The institutional proxy advisory business is a duopoly of Institutional Shareholder Services and Glass, Lewis & Co., and they’ve split on the question of whether shareholders should toss three incumbents in the contested election for board seats at Imation Corp., coming to a vote next week.
With them on opposite sides, it’ll be interesting to see which opinion has more influence. The conventional thinking is that the opinion that carries more weight comes from ISS -- and it’s the firm that just recommended that the three incumbents get ousted, that “the dissidents present a compelling case that significant board change is warranted.”
A proxy adviser like ISS, which got its start in 1985, is a firm that suggests the right way to vote on questions put to shareholders too small or too busy to do the research on their own.
Some institutional fund managers ignore the proxy advisers, and the management teams of companies facing a contested election can reduce their influence by about running around them to lobby for votes directly from their institutional shareholders.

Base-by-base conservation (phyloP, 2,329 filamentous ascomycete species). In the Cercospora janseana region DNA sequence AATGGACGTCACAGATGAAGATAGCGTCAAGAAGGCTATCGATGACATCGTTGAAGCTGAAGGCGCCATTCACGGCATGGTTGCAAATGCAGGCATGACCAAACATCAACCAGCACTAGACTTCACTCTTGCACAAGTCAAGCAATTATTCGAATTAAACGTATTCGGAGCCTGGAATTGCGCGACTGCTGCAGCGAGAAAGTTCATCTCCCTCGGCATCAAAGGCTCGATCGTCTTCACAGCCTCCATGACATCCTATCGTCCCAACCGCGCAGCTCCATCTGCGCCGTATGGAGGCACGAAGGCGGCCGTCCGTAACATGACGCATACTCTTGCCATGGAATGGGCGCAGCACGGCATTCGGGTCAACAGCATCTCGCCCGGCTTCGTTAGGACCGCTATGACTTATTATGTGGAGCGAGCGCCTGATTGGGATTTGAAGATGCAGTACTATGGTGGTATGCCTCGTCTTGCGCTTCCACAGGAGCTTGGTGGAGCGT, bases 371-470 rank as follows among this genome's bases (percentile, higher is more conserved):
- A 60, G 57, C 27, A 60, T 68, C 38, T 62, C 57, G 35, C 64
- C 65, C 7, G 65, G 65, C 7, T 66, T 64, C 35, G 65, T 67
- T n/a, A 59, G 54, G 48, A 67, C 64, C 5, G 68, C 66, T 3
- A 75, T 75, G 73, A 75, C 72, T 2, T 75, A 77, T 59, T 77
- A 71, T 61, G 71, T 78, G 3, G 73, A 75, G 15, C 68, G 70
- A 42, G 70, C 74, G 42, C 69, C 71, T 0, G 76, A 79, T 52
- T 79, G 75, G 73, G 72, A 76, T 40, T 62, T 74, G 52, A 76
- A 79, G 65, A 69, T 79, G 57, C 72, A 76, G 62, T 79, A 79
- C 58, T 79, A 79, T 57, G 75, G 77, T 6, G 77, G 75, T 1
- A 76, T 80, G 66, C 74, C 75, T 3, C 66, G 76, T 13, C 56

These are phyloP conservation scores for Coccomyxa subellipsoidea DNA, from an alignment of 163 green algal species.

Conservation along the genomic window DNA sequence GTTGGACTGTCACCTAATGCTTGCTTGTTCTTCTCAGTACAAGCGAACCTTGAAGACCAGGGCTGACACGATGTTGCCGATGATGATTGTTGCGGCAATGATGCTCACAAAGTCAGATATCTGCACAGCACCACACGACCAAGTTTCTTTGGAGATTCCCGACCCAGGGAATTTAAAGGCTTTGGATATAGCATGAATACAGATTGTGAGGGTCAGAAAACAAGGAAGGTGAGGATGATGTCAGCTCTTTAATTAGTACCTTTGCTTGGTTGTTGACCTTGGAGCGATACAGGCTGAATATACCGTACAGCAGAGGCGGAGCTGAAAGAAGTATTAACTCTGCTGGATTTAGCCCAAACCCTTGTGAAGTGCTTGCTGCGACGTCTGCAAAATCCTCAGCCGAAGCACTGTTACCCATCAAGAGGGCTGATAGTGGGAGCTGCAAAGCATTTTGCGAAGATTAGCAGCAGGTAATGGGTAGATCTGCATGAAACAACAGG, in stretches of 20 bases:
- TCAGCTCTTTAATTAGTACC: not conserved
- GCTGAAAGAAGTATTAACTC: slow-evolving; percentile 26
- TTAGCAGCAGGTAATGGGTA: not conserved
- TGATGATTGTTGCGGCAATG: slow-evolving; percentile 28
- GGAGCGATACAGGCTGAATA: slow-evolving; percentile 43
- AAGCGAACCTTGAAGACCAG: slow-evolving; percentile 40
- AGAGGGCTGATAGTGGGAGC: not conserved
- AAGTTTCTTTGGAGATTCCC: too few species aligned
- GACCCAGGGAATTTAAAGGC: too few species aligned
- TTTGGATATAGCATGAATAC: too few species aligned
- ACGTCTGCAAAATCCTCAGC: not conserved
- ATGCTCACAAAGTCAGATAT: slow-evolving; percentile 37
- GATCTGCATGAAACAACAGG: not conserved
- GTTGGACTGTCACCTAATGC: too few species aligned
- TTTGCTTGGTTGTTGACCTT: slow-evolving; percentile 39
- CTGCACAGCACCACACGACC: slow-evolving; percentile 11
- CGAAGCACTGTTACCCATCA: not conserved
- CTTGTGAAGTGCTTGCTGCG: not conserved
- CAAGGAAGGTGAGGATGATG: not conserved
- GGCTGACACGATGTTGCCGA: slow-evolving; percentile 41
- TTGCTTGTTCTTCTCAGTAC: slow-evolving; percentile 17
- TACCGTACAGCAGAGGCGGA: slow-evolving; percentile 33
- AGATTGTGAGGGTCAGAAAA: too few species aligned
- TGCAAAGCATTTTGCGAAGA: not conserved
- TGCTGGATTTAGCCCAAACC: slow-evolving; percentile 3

Yet they remain influential, and both sides actively court them in the run up to contested corporate elections.
Glass Lewis, founded in 2003, came out in support of Imation’s incumbents, but it was not exactly a ringing endorsement. Its primary point is that the three nominees for the board and the case for change brought by The Clifton Group, a high profile activist, are also under whelming.
In talking with some large holders of Imation shares, Lake Street Capital Markets analyst Eric Martinuzzi concluded that the proxy adviser backing the dissident slate, ISS, has the ear of more portfolio managers than Glass Lewis has.
Having ISS come out in favor of dumping the three incumbents also makes it a lot easier for the portfolio managers leaning in the direction of change to go ahead and vote their shares for the dissident slate, Martinuzzi said. If the portfolio managers bucked the ISS recommendation, they would’ve needed to seek approval from senior management at their firms.
As one of his clients put it to him, the ISS report in favor of the dissidents “gives us the air cover I need.”